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Optics Express

Optics Express

  • Editor: Michael Duncan
  • Vol. 14, Iss. 20 — Oct. 2, 2006
  • pp: 9467–9476
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Effective-index modeling of channel plasmon polaritons

Sergey I. Bozhevolnyi  »View Author Affiliations


Optics Express, Vol. 14, Issue 20, pp. 9467-9476 (2006)
http://dx.doi.org/10.1364/OE.14.009467


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Abstract

Effective-index approach is applied for modeling of channel plasmon polaritons (CPPs) propagating in rectangular grooves (trenches) and triangular (V-shaped) grooves in gold, accounting for the main features of CPP guiding and elucidating its underlying physics. The effective indexes of CPP modes along with the corresponding propagation lengths are calculated for different configurations and wavelengths while varying the groove depth. The results obtained allow one to identify the parameter range for realizing the single-mode CPP guiding featuring subwavelength confinement and moderate propagation loss at telecom wavelengths.

© 2006 Optical Society of America

1. Introduction

Surface plasmon polaritons (SPPs) having by nature subwavelength spatial periods and transverse dimensions perpendicular to the metal surface [1

1. H. Raether, Surface Plasmons (Springer-Verlag, Berlin, 1988).

] offer the possibility of realizing subwavelength waveguiding and ultra-compact photonic components [2

2. W. L. Barnes, A. Dereux, and T. W. Ebbesen, “Surface plasmon subwavelength optics,” Nature 424, 824–830 (2003). [CrossRef] [PubMed]

]. The main issue in this context is to strongly confine the SPP field in the surface plane (perpendicular to the SPP propagation direction). Many different approaches have been investigated, including photonic band-gap structures [3

3. S. I. Bozhevolnyi, V. S. Volkov, K. Leosson, and A. Boltasseva, “Bend loss in surface plasmon polariton band-gap structures,” Appl. Phys. Lett. 79, 1076–1078 (2001). [CrossRef]

], metal stripes in a dielectric environment [4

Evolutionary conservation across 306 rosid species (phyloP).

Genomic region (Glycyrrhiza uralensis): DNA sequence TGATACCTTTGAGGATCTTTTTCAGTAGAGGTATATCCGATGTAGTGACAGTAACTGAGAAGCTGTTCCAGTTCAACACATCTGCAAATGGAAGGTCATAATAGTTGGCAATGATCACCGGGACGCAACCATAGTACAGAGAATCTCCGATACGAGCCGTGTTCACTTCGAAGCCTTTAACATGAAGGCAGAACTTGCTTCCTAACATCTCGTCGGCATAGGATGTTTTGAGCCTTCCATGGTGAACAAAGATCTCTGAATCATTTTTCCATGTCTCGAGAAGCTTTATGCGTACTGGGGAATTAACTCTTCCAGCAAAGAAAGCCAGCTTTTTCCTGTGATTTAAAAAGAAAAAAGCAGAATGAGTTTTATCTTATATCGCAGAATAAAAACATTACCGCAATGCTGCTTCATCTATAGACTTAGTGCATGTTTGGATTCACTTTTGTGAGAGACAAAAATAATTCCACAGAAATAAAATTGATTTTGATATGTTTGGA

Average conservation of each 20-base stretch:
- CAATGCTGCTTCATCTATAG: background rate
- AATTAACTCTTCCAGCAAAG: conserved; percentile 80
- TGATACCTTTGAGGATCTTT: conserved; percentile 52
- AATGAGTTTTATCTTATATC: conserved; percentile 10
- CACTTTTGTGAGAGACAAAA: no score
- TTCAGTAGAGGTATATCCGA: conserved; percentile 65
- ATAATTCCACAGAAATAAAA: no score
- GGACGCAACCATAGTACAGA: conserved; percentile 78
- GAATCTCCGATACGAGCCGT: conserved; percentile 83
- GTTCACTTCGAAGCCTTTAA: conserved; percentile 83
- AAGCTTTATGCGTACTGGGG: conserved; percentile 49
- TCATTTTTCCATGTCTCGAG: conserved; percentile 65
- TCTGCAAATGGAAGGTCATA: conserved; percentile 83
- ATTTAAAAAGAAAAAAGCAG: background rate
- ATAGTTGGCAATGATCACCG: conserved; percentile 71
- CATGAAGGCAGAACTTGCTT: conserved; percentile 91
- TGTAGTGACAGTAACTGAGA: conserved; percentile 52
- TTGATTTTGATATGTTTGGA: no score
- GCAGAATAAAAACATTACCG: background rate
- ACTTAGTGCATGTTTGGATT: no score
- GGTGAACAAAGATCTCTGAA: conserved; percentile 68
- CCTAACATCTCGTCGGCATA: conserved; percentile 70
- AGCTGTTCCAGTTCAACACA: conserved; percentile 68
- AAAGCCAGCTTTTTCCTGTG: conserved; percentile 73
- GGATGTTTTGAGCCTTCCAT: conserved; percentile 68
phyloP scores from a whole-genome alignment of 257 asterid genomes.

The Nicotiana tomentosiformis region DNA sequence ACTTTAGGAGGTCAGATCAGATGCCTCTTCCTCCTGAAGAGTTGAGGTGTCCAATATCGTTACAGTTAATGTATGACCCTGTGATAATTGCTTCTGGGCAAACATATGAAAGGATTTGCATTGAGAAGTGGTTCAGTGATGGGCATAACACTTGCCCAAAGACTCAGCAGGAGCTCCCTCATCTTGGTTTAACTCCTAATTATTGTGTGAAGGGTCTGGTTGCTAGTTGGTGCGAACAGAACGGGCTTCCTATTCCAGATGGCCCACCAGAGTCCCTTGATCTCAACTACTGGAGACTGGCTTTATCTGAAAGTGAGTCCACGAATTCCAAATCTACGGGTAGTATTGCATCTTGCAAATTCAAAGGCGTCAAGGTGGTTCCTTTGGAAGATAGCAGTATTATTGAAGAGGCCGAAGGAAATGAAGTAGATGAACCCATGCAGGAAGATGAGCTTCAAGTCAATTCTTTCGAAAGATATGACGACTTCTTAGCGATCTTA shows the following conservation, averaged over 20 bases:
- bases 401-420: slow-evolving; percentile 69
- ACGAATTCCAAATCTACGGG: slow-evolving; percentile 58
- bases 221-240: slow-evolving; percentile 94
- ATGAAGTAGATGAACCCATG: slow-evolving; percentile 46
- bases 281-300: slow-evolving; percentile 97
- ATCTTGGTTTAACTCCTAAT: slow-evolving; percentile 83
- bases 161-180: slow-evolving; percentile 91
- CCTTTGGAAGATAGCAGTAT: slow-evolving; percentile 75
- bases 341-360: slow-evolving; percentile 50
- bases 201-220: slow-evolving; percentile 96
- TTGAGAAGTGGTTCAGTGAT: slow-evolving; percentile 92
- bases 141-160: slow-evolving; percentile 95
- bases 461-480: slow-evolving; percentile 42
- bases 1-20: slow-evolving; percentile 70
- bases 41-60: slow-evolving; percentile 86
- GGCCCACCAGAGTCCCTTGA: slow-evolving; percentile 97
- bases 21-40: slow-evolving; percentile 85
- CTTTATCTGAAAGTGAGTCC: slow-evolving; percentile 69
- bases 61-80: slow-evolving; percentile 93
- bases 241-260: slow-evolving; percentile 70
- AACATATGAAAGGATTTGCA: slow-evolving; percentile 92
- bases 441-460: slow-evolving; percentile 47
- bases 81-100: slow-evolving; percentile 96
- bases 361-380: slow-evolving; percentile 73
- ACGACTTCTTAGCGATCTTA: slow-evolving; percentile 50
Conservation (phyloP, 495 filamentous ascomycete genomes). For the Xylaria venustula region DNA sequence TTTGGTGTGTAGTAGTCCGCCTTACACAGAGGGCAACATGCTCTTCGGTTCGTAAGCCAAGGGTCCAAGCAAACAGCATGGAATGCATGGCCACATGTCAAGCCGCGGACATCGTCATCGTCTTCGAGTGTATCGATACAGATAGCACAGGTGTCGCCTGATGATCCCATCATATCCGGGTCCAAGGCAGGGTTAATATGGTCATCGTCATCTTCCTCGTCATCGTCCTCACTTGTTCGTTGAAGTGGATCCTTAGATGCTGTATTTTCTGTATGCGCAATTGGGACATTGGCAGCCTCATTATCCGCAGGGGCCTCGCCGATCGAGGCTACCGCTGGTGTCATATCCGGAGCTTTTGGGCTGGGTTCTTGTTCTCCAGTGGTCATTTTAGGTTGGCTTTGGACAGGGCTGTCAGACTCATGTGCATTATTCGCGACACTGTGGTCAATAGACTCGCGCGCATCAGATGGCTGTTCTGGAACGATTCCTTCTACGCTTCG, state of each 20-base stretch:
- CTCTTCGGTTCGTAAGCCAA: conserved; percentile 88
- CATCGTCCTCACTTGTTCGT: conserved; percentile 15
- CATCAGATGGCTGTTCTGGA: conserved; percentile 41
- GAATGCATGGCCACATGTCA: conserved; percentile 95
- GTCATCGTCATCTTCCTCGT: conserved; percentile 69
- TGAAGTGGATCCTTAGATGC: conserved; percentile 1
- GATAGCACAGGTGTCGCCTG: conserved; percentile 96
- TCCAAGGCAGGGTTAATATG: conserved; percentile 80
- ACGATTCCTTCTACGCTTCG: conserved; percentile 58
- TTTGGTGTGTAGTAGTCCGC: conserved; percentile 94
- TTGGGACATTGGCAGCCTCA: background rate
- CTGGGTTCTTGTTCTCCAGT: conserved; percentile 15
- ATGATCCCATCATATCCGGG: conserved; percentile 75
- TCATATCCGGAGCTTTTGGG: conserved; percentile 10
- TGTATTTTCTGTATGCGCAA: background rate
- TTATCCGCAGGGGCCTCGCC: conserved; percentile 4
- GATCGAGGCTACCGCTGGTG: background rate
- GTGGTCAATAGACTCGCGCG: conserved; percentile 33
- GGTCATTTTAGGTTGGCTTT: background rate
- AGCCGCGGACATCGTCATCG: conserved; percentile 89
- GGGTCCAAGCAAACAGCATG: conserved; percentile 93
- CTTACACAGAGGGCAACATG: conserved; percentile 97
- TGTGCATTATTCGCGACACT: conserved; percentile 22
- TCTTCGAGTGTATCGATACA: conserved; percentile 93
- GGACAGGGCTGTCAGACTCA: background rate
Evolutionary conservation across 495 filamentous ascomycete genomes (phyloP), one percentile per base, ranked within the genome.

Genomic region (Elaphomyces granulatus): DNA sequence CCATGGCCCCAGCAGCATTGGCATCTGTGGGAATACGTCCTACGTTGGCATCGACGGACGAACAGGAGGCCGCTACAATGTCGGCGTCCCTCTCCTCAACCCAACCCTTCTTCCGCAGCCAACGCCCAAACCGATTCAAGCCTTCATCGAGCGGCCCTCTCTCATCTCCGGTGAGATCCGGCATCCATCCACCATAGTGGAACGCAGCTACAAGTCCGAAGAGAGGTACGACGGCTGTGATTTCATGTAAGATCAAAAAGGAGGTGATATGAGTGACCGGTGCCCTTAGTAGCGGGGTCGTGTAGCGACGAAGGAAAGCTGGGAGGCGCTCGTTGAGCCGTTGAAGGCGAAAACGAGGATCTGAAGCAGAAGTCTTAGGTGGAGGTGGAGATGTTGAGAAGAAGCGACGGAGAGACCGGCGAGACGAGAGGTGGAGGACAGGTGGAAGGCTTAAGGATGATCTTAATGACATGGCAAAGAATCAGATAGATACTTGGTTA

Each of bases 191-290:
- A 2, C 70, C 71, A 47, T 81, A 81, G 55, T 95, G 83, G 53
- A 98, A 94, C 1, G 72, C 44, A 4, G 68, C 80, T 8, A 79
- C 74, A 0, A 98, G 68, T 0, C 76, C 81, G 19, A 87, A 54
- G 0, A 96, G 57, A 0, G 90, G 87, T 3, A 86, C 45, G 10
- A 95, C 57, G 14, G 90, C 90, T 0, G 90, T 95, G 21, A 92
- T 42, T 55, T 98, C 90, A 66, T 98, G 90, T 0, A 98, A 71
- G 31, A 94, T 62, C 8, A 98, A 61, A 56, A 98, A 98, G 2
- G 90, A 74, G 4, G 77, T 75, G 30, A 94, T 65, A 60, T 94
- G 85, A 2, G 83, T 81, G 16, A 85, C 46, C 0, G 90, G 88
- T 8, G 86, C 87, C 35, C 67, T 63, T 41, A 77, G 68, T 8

4. B. Lamprecht, J. R. Krenn, G. Schider, H. Ditlbacher, M. Salerno, N. Felidji, A. Leitner, F. R. Aussenegg, and J. C. Weeber, “Surface plasmon propagation in microscale metal stripes,” Appl. Phys. Lett. 79, 51 (2001). [CrossRef]

], metal particle waveguides [5

5. S. A. Maier, M. L. Brongersma, P. G. Kirk, S. Meltzer, A. A. G. Reguicha, and H. A. Atwater, “Plasmons — a route to nanoscale optical devices,” Adv. Mater. 13, 1501–1505 (2001). [CrossRef]

], and the use of polymer stripes placed on top of a metal surface [6

6. C. Reinhardt, S. Passinger, B. N. Chichkov, C. Marquart, I. P. Radko, and S. I. Bozhevolnyi, “Laser-fabricated dielectric optical components for surface plasmon polaritons, ”Opt. Lett. 31, 1307–1309 (2006). [CrossRef] [PubMed]

]. However, simultaneous realization of strong confinement and relatively low propagation loss (acceptable for practical purposes) has long been inaccessible. Channel SPP modes, or channel plasmon polaritons (CPPs) [7

7. I. V. Novikov and A. A. Maradudin, “Channel polaritons,” Phys. Rev. B 66, 035403 (2002). [CrossRef]

], where the electromagnetic radiation is concentrated at the bottom of V-shaped grooves milled in a metal film, have been first predicted [8

8. D. K. Gramotnev and D. F. P. Pile, “Single-mode subwavelength waveguide with channel plasmon-polaritons in triangular grooves on a metal surface,” Appl. Phys. Lett. 85, 6323–6325 (2004). [CrossRef]

] and then experimentally shown [9

9. S. I. Bozhevolnyi, V. S. Volkov, E. Devaux, and T. W. Ebbesen, “Channel plasmon-polariton guiding by subwavelength metal grooves,” Phys. Rev. Lett. 95, 046802 (2005). [CrossRef] [PubMed]

] to exhibit useful subwavelength confinement and moderate propagation loss. Recently, we have realized various CPP-based subwavelength waveguide components, including Mach-Zehnder interferometers and waveguide-ring resonators [10

10. S. I. Bozhevolnyi, V. S. Volkov, E. Devaux, J.-Y. Laluet, and T. W. Ebbesen, “Channel plasmon subwavelength waveguide components including interferometers and ring resonantors,” Nature 440, 508–511 (2006). [CrossRef] [PubMed]